In a boost for women’s football, the Turnbull government announced today it would provide an additional $4 million to the FFA for an Australian bid to host the 2023 FIFA Women’s World Cup.
“This is an exciting day – for women’s sport in Australia, for all sport in Australia and for all Australians,” said Minister for Sport Bridget McKenzie.
“An Australian bid has every chance of success. We have world class female footballers, we can provide world class venues and a world class experience for participants and spectators around the world.” McKenzie said.
The announcement comes on the back of exponential growth in the level of interest in Australian women’s sport. Football has played a big role in that spike, with the Matildas’ continued success and the phenomenal rise of striker Sam Kerr.
“The Matildas went from strength to strength in 2017 and are now ranked fourth in the world,” said Minister for Women Kelly O’Dwyer.
“Their success encourages women of all ages to get active, get involved and participate in their favourite sport.”
“We have a fine example in Samantha Kerr who was not only the highest goal scorer in the inaugural 2017 Tournament of Nations which the Matildas won, but was also named 2018 Young Australian of the Year,” McKenzie said.
Last year, the Government gave $1 million to FFA to begin preparing the bid. The extra $4 million will assist the FFA – still smarting from its failure to land the men’s 2022 tournament – to make the best bid possible.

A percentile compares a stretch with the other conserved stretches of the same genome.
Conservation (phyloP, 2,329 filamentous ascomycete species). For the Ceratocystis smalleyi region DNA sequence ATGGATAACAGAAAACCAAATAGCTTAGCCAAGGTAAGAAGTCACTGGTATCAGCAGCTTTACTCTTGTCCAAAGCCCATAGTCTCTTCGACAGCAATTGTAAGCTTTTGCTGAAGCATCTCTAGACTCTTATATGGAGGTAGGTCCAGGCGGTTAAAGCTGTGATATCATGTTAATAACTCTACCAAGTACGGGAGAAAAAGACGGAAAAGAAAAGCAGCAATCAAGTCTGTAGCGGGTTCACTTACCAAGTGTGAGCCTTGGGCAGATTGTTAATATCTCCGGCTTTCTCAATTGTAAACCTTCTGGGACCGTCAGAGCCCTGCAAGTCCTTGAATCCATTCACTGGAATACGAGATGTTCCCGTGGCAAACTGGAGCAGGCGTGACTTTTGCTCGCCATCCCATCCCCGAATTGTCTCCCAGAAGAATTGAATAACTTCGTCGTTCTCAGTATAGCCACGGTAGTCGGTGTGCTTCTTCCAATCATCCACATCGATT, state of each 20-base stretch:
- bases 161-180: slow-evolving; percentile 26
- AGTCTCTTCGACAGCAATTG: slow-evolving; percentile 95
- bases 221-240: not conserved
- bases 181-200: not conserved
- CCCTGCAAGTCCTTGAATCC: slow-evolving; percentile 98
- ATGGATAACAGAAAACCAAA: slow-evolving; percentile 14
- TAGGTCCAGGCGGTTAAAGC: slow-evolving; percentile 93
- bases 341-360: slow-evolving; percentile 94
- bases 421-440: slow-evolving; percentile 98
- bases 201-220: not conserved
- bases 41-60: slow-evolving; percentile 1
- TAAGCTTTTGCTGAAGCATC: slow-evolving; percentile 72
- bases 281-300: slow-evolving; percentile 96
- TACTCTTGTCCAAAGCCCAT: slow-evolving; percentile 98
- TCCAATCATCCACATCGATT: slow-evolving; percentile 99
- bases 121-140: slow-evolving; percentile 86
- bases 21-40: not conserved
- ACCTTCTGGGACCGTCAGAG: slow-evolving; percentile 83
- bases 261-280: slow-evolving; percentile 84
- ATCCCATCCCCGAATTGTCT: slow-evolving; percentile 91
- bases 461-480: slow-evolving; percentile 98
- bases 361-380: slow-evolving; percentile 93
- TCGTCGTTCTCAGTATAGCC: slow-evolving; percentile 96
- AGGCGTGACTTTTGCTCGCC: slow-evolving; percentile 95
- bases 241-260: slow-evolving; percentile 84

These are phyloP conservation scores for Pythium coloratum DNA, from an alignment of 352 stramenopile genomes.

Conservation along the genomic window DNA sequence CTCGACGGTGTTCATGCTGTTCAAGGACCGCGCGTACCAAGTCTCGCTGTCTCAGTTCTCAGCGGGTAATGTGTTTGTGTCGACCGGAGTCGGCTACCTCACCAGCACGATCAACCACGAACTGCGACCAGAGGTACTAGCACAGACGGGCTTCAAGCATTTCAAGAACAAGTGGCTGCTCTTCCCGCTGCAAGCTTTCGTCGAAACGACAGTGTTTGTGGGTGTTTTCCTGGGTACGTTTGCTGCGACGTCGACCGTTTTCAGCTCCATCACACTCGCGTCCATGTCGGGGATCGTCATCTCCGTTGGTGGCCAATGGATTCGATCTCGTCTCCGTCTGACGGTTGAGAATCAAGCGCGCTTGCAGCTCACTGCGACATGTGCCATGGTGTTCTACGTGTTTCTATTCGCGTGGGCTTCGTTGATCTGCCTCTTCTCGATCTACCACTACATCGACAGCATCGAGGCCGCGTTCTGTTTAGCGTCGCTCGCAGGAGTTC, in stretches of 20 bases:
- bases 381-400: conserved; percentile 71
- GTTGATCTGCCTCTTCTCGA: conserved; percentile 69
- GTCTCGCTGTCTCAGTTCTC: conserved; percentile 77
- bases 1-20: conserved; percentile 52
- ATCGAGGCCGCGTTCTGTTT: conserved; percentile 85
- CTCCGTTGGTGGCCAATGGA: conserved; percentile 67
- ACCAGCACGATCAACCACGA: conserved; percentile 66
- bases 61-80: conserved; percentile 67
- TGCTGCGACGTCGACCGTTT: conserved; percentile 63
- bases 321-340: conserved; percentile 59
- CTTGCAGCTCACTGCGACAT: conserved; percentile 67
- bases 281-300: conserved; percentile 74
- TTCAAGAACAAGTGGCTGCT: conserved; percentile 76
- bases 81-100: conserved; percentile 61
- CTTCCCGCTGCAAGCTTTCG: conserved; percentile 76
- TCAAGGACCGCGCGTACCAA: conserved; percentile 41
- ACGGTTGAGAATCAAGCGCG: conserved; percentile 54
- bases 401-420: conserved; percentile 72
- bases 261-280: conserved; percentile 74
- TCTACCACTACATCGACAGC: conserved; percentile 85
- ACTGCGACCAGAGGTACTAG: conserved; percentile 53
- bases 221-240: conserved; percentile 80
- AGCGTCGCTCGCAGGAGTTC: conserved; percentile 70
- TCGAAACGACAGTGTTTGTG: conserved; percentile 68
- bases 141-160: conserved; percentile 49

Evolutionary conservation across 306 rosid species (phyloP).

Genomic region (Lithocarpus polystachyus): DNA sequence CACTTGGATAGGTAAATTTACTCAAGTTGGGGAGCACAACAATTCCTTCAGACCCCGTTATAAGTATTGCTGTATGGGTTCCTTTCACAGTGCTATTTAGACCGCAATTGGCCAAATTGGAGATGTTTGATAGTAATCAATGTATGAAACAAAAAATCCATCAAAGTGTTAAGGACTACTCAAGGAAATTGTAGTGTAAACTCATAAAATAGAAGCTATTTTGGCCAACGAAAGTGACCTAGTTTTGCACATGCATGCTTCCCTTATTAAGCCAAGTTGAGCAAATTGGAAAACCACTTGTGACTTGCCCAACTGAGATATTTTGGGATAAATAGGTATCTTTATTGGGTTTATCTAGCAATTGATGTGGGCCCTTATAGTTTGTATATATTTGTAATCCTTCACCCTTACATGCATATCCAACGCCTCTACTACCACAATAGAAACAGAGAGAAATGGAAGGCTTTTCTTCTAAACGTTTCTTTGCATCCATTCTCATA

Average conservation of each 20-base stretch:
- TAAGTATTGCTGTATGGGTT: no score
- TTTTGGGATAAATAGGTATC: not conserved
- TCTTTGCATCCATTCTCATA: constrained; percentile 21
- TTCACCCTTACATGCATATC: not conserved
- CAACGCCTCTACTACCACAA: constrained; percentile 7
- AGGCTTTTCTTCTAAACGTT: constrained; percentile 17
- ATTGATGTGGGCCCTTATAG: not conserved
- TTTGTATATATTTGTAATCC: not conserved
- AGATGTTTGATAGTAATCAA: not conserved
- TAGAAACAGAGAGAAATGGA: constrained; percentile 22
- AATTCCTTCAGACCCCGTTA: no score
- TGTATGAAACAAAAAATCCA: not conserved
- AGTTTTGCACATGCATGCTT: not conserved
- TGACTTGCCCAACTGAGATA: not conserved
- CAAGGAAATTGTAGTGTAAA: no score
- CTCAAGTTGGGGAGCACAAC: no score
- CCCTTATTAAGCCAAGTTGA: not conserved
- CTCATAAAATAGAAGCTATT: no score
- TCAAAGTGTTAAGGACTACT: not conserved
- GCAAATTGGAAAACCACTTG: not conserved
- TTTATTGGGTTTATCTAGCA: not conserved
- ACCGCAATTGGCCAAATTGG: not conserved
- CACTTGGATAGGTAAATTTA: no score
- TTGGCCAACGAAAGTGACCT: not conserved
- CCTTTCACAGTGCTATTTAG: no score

FFA Chief Executive David Gallop was also in attendance in Canberra, quick to play up the potential economic benefits of a World Cup.
“We believe hosting the tournament in 2023 would provide economic benefits and years of trade and diplomatic opportunities for Australia,” said Gallop.
“The last FIFA Women’s World Cup, hosted by Canada in 2015, was attended by 1.35 million people and had a global television audience of 764 million, with 80 million of those in China.
“I think it’s fair to say that the Westfield Matildas have become Australia’s favourite team over the past year and they are inspiring girls and boys around the country to take up football, which is already the biggest participation sport in Australia.”
While the proposed venues and scheduling are still up in the air, there’s reportedly strong interest from a number of states.
“There’s a lot of work to do yet but I congratulate FFA again for its commitment to this very exciting opportunity,” McKenzie said.
FIFA is yet to release the bidding documents but it’s expected that official expressions of interest will be due around May, with final bids to be tabled in October this year.
Australia is likely to face stiff competition from Colombia, Japan and New Zealand for hosting rights in 2023. France is due to host the upcoming 2019 World Cup tournament.